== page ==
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October 27, 2014 Readers Write 3 Comments

Driving Interoperability by Putting People at the Center of Health Technology
By Joseph Frassica, MD

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During a recent earthquake in Charlottesville, VA, people heard the news of the earthquake long before they actually felt the tremors. In healthcare, even getting information to travel across departments in a hospital, or from a hospital to a primary care physician, can sometimes be challenging.

Many healthcare organizations present “interoperability” as the silver bullet that will resolve an organization’s data problems. But how can the industry implement effective, interoperable solutions that allow clinicians to get the information when they need it most, and no matter where they are?

I see three key steps the healthcare industry must take in order for information to travel securely and seamlessly to improve interoperability:

  1. Embrace collaboration. As a first step, the healthcare industry – including hospitals, specialists, practice groups, vendors, home health agencies, and so on – needs to work together to provide the best possible care for patients. For too long, we kept our blinders on and treated patients when they entered into the hospital domain. Instead, the industry needs to change its mindset to think of the patients’ journey throughout the health continuum and work with other caregivers to make that process seamless. Accountable care models are already helping usher in this important change.
  2. Encourage openness. Vendors of all types and sizes must work toward openness and subscribe to open standards. Vendor-agnostic and flexible technologies allow critical patient information to travel faster and get where it’s needed. By embracing open standards wholeheartedly, the industry can begin to lay the foundation necessary to drive innovation in healthcare technology and in patient care. Open standards can enable providers to share EMRs securely and can also provide greater access and insights.
  3. Think beyond the EHR. Hospitals and health systems have made big investments in getting their EHRs up and running, and the technology is important for modernizing health care. But EHRs are not the be-all and end-all of patient data. They barely scratch the surface. To improve population health, healthcare organizations need to think beyond data collection and more about how this data can be used to improve patient outcomes across the health continuum. Healthcare systems need to think about how this data can be analyzed to present a more comprehensive, complete, and integrated picture of a patient and their medical history. Providers can then begin to use this data for predictive analytics, which will enable them to identify and manage trends across a population. By analyzing this data, physicians can make more confident diagnoses and develop preemptive treatment plans.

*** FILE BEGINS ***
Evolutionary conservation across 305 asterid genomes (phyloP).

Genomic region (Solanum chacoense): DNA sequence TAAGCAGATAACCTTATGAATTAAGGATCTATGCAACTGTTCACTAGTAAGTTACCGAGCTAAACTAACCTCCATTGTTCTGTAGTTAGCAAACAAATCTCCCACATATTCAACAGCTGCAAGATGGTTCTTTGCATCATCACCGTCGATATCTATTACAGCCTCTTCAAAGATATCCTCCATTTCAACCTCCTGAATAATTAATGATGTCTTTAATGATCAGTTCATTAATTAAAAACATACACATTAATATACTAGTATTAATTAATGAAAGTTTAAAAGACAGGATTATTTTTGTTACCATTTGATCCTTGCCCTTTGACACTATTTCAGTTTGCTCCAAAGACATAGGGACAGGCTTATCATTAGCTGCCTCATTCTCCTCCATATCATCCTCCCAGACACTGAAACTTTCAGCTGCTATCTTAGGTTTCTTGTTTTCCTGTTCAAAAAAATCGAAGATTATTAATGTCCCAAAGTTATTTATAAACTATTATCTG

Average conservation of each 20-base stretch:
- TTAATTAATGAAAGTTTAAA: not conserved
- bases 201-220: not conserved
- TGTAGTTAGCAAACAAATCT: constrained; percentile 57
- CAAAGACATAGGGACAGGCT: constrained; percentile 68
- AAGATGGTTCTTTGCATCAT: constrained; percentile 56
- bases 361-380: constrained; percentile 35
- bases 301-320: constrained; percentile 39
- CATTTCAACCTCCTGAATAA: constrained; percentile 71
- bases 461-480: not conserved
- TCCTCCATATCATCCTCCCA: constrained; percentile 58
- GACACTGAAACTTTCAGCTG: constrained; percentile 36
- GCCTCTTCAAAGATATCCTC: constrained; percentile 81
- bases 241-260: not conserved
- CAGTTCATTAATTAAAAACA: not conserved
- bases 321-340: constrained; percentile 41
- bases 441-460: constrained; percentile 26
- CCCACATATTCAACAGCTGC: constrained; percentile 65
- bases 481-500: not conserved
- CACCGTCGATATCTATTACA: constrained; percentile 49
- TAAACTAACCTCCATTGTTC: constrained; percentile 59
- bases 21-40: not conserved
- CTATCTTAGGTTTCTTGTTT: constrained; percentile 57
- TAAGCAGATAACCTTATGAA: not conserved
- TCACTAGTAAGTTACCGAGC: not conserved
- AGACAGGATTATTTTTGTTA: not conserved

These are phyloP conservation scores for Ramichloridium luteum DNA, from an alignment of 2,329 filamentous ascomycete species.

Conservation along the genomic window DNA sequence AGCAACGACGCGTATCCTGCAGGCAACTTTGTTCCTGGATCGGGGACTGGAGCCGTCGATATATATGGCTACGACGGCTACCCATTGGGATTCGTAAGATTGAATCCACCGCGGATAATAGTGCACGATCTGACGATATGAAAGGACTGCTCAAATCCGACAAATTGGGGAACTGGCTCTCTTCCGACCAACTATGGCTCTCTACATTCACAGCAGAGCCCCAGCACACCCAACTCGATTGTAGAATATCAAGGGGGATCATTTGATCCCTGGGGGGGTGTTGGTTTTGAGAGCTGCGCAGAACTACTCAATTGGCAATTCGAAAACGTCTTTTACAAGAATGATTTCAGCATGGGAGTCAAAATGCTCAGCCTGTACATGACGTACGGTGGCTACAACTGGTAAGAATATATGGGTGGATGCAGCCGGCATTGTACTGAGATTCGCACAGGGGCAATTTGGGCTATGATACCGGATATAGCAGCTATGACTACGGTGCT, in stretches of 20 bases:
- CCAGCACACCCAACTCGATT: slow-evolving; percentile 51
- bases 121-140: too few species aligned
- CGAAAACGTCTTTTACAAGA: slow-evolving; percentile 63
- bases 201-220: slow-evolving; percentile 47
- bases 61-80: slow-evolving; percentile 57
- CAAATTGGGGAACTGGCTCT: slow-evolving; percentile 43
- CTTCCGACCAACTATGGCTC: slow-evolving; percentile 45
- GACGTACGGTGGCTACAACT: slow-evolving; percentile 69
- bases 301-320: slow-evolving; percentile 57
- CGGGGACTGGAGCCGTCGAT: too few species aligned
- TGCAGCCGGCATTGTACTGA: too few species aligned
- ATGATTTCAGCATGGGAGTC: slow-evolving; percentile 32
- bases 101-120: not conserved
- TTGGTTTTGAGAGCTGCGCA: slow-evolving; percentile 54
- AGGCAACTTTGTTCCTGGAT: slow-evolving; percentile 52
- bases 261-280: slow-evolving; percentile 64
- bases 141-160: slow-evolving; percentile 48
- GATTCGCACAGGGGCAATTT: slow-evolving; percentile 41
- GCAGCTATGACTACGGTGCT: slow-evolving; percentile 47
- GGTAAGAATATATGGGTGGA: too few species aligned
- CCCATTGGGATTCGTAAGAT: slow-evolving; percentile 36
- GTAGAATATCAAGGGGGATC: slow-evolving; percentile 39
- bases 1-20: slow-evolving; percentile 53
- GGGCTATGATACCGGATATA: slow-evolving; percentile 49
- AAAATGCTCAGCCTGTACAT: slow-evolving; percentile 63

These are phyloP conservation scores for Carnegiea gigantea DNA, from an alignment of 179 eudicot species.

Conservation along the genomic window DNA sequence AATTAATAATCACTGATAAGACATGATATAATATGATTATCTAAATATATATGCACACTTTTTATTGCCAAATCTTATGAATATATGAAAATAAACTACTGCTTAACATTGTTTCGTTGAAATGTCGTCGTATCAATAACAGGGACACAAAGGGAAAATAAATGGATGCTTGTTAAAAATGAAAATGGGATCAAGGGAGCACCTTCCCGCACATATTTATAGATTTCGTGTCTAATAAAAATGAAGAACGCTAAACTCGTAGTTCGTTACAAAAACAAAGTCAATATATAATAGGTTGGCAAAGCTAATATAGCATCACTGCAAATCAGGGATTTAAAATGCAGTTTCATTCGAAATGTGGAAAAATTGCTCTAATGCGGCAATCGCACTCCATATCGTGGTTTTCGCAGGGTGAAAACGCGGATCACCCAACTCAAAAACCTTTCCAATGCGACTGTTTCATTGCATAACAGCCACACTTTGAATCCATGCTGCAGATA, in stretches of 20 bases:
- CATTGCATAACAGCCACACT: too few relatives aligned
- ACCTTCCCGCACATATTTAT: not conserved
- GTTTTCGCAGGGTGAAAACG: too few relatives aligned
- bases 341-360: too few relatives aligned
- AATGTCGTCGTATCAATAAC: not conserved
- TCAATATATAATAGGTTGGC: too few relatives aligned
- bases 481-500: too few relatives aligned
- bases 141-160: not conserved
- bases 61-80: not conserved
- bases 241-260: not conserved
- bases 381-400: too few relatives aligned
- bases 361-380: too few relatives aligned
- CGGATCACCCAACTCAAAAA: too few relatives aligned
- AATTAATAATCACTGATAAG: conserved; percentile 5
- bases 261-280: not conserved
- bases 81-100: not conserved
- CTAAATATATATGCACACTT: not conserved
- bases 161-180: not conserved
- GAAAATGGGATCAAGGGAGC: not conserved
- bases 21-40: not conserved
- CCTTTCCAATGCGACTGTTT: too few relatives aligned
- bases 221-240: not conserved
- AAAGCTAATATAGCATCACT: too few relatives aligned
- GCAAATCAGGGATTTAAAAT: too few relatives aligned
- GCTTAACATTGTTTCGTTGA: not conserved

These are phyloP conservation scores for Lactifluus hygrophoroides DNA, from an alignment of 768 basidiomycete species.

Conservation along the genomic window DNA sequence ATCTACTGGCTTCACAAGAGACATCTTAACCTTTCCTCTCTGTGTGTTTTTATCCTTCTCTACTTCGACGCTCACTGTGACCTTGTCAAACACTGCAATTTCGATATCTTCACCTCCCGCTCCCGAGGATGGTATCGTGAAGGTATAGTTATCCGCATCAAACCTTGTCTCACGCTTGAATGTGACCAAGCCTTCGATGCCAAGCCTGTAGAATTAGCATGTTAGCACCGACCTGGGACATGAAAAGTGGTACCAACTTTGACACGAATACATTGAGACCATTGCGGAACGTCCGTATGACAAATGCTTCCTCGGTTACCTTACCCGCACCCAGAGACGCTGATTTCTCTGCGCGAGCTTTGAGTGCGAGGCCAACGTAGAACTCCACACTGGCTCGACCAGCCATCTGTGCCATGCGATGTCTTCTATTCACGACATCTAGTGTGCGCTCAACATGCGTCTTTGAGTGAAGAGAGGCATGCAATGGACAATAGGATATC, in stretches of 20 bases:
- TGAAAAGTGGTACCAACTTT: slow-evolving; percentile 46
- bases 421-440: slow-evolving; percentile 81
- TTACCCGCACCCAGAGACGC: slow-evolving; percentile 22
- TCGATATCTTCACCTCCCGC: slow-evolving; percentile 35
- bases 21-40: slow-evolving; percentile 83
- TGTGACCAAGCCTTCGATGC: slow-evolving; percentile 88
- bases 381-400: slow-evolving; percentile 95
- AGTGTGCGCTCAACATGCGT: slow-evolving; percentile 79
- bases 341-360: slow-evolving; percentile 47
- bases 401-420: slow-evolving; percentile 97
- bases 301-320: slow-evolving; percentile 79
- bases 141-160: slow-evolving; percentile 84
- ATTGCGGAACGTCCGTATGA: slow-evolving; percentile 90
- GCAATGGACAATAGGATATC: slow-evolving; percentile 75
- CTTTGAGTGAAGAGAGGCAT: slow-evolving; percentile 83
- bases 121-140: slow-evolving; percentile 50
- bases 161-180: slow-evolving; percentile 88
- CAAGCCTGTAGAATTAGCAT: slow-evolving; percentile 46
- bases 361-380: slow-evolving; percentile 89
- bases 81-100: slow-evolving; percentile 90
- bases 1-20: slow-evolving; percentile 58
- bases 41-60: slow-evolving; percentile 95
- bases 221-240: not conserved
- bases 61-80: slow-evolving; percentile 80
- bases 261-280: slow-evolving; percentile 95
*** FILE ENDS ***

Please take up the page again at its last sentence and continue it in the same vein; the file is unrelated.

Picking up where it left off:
As healthcare becomes more and more connected, the amount of data and information entering the healthcare picture will only increase, and will become even more critical to realize the promise of interoperability as time goes on. By taking steady steps toward interoperability, the healthcare industry can fully liberate and share data seamlessly, giving physicians the quality insights they need to predict, prevent, and treat disease with better results.

Joseph Frassica, MD is CMIO/CTO, Patient Care and Monitoring Solutions, of Philips Healthcare.

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Currently there are "3 comments" on this Article:

  1. Some great points by Dr. Frassica! TPD faced some of the same issues that we have with EHRs today while working on PACS design in the late 1990’s. DICOM versions back then were all different depending on which company you bought your PACS from and tried to get it to work with existing systems. Each vendor added Private Attributes to their version and none could completely talk to each other. We as developers said this has to change so we designed the first Native DICOM system in 1999 for Cardiology. The first Native DICOM PACS in Cardiology was installed at The Cleveland Clinic in late 1999! Now, we need to get everyone in the EHR World to work together to create an OPEN EHR Standard for inclusion in every EHR design! TPD!

  2. This points to the need for what I label a patient “data custodian”, an entity contracted with the patient to store and manage PHI on their behalf. By storing ALL aspects of a patient’s health and providing privacy levels dictated by the patient, we can build an infrastructure that promotes the features talked about.







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